Do you still listen to analogue source?

I have a VPI Prime turntable and use it weekly. I do believe that sound quality is superior to my digital setup. The convenience and interface of Roon digital exceeds my analog experience overall.

I find that I’m now listening to more analogue (LP) than digital at home - which is altogether nowhere near as much as I used to :frowning:

I’m one of those freaks who does enjoy the ceremony, even the fun of getting the cartridge alignment “just so”.

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Ian we are not OCD either, CDO maybe, which is almost the same but the letters are in alphabetical order :stuck_out_tongue_winking_eye:

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No. I don’t actually have anything analogue left that is in use. Turntable went to eBay in the early 90s. I find the current vinyl revival highly amusing. As @anon74822662 pointed out, it always was a terrible way to reproduce music. Once I got my hands on a cd player in the 80s, that was it.
That reminds me, I have a lovely top of the line Pioneer FM tuner that needs eBaying…

Pretty much the same for me. My son is twenty-three and only buys vinyl or streams Spotify now. For Christmas we buy each other an LP … trying to outdo each other on wackiness. Roon really helps on that score.

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I still love tweaking my analogue setup. I only recently had MC cartridge so.playing around with loading and my.phono stage. Buying some high grade resistor’s they make such a difference I never thought possible. So.im about 30-70 analogue to digital at the moment.

Also most of mine ar about 30-25 years and for the most part still sound great. Only the first album I ever had from 1979 is what I would call knackered. I have worn a few out snd had rebuy on CD. Hopefully all my digital purchases will still be able to be played after the same length.of time.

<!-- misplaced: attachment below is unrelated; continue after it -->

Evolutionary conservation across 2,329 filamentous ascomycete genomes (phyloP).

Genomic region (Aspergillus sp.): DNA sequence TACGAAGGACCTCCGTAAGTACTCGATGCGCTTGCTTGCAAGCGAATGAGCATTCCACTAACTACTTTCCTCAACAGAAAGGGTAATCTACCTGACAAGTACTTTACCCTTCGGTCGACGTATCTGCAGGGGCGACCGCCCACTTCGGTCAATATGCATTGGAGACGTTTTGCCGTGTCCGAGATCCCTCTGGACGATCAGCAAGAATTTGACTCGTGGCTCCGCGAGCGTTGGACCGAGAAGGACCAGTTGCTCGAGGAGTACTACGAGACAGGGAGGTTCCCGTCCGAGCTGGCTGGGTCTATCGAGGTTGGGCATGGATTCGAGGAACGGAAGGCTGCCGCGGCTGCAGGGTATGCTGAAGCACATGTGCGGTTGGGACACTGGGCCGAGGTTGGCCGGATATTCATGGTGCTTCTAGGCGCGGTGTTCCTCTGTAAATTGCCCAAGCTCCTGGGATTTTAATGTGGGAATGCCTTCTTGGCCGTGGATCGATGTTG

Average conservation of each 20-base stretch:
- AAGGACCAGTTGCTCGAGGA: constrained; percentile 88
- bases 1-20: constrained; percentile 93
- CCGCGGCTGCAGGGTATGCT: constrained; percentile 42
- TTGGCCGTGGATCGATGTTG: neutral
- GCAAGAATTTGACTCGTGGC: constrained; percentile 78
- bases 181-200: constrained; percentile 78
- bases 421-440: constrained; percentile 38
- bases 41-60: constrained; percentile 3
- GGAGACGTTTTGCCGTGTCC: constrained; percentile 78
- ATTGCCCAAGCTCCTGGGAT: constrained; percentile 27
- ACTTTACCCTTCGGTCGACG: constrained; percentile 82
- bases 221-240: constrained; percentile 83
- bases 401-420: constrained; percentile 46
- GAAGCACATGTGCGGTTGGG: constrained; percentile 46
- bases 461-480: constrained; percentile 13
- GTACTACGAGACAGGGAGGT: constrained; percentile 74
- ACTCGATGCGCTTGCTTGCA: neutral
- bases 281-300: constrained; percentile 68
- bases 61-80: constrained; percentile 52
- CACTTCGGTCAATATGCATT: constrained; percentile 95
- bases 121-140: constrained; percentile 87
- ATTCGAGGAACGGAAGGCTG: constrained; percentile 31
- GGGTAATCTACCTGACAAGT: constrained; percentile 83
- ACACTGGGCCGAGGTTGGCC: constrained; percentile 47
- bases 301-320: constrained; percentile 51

I have two CDs that have failed. The Joshua Tree (1987) and The Best of Van Morrison (1990.) The latter still plays and I managed to get a perfect rip from it. They have pin holes in the foil, and unlike most of my collection this has a bronze tint.

I just recently got my TT and phono preamp out of storage and bought a cheap stand for it. I also selected about 150 LPs out of the 1000 in storage. The preamp developed a bad channel from being ignored for 8 years, so a new one is on the way. It remains to be seen how much vinyl I’ll actually play. Digital is so much easier! For the time being I’ve promised myself I won’t buy any new vinyl, just play what I’ve already got.
BTW the table is a Kenwood “concrete” KD-550 that I mounted a Linn arm to. I didn’t pay anything for either, so it’s worth every penny! The cartridge is an Ortofon MC I got a good deal on 15 years ago.

When I moved to South Africa from the UK 22 years ago the moving man said we were over capacity in the container

That’s when I stopped vinyl

I went medialess 8 years ago. I have no vinyl, no cds no books even

No matter how kind you are to vinyl trying to keep them scratchless is a mission I don’t miss them all 5 meters of them. I understand some people can tell the difference I suspect at 67 I am not one of them

Mike

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I’m sure you can still hear the snap, crackle and pop! :smile: The best part of vinyl is the cover … and Roon has gone a good way to replacing that experience … not quite but good enough to only dust off a disk once or twice a month.